To a horizon that is not pre-packaged, but constantly in the making, to be chosen and, with commitment and responsibility, created and built.

Freedom is certainly a fundamental core in Balduzzi’s writings, which de- scribes a pedagogical-transdisciplinary vision of the human being as a subject characterized by design, intentionality, in- violable dignity, in accordance with what Robert Spaemann asserted in Persons. On the difference between “something” and “someone” (2007): man “cannot be under- stood as a causal consequence of one of his predicates, or of the totality of his predi- cates. What he may always be, he is in a way that does not determine who he is”. This position is also in consonance with the perspective of Emmanuel Mounier, whose work Balduzzi quotes in this book: “[…] my character is not what I am […]. It is the form of a movement directed toward a future pushed toward a better-being. It is what I can be more than what I am”.

Character education thus develops in a motion which is convergent and ascend- ing at the same time, and which, guard- ing a gaze of pedagogical-existential com- plexity and unity, intimately transfigures and converts man, making him integrally new. The semantic backdrop is that of a responsible freedom in which the human being’s dispositional fragility and vulner- ability are opportunities to “be more,” to use a Freirian expression; they are oppor- tunities to become wounded, opening up to bright rays of possibility and further paths, leaving footprints of awareness and value in the world.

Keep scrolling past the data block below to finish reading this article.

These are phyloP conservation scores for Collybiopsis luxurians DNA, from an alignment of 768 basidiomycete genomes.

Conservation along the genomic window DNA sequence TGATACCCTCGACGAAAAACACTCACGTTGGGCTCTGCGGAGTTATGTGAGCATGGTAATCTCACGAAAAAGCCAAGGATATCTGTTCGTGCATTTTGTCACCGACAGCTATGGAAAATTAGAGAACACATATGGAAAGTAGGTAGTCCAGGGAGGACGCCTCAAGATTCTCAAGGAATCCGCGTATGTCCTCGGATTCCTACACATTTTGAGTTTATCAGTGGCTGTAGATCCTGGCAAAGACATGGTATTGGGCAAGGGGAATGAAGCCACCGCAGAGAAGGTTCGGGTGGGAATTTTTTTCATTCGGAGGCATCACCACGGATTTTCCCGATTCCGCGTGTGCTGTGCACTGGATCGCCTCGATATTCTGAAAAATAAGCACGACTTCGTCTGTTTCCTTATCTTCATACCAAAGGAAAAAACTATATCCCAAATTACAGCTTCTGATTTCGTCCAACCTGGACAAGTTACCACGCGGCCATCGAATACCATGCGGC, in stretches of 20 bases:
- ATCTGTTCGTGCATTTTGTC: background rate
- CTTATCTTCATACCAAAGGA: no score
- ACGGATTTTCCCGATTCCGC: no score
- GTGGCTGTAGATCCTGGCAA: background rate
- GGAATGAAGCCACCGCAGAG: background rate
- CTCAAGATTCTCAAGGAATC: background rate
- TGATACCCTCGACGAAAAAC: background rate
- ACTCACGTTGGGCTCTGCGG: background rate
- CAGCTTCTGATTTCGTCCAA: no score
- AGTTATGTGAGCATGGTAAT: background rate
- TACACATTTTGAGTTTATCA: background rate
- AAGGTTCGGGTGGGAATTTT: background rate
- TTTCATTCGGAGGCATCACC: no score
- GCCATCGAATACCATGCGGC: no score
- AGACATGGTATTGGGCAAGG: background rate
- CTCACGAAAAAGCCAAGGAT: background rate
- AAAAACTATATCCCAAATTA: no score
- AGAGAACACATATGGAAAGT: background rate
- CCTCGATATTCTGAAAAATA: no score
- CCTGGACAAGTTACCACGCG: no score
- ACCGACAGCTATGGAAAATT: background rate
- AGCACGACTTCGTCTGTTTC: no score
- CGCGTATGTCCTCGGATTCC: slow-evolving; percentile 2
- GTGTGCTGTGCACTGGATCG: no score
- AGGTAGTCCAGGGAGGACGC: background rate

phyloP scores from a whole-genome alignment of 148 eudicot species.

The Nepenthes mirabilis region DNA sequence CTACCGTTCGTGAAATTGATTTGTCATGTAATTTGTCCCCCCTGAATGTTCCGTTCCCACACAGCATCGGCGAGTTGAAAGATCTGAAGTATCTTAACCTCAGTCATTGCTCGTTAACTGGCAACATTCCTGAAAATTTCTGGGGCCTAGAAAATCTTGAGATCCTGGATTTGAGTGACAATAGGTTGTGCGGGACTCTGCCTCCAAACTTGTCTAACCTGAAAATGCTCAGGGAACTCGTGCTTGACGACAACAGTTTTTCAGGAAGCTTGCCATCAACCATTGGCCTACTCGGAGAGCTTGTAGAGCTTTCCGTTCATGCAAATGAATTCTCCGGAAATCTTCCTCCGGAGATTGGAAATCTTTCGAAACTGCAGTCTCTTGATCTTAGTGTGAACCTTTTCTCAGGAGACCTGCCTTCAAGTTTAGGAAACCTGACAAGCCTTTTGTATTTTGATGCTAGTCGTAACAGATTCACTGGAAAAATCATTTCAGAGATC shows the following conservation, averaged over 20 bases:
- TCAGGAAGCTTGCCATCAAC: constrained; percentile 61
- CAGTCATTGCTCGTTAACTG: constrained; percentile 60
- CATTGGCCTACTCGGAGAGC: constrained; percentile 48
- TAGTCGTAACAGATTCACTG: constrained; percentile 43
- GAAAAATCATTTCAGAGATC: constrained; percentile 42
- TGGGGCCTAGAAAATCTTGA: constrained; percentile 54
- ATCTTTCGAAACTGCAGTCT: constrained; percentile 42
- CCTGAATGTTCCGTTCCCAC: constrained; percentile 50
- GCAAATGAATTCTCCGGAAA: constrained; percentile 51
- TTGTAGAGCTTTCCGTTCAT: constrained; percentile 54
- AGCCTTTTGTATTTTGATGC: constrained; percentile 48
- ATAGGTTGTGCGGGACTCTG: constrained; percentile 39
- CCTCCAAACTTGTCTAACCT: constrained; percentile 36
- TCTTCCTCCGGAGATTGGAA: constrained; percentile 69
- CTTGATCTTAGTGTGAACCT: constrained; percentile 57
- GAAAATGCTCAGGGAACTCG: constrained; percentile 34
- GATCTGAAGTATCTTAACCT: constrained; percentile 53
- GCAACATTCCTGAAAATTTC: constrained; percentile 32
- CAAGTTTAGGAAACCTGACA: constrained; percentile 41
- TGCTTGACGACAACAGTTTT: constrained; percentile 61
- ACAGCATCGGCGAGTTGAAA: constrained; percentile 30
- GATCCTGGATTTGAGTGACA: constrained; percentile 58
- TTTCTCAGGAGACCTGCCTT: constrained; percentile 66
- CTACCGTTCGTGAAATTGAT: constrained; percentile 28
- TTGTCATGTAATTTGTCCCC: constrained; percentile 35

Thus, a humanizing space of contigui- ty between Laudato si’ and character ed- ucation appears, in which the immanence of the here and now does not retreat into itself, is not exhausted in the instant, but opens wide to transcendence, to the fu- ture, to planning. This is the transformed and renewed space inhabited by virtue (arethè): not a simple “doing,” but a true way of life in which doing reflects the re- sponsibility of being, in a perspective of proximity that necessarily expands to the We (ethos); this is the dimension in which the inviolable dignity of each person em- braces practical consciousness and experi- ential baggage, linking these elements in an integral and unitary grammar, dual and non-dualistic.

From a structural point of view, the book testifies to the author’s open, expert and wide-ranging gaze. A horizon that is tinged with trans-disciplinary value, highlighting not only the originality of the thematized content, but also the art of comparing and dialoguing different perspectives. Indeed, the dialogic scope of the work is evident in bringing together the positions of diverse and internationally prominent authors, re- lating voices, ideas, experiences, and thus constructing a peculiarly generative and impactful narrative plot.

Organizationally, the book is divided into two basic sections, consistent with the cyclical and systemic nature of “the- ory-practice-theory” pedagogy itself: the first part is in fact related to research perspectives, while the second, pragmat- ically oriented, concerns the actual areas of action.

Thus, following the order of the work, Balduzzi opens the first section by high- lighting the intersecting roots of meaning between Laudato si’ and character educa- tion, which are transversal themes of the work as a whole: the contribution repre- sents the foundation and springboard for the subsequent development of the disser- tation, through three hermeneutical over- views of integral ecology.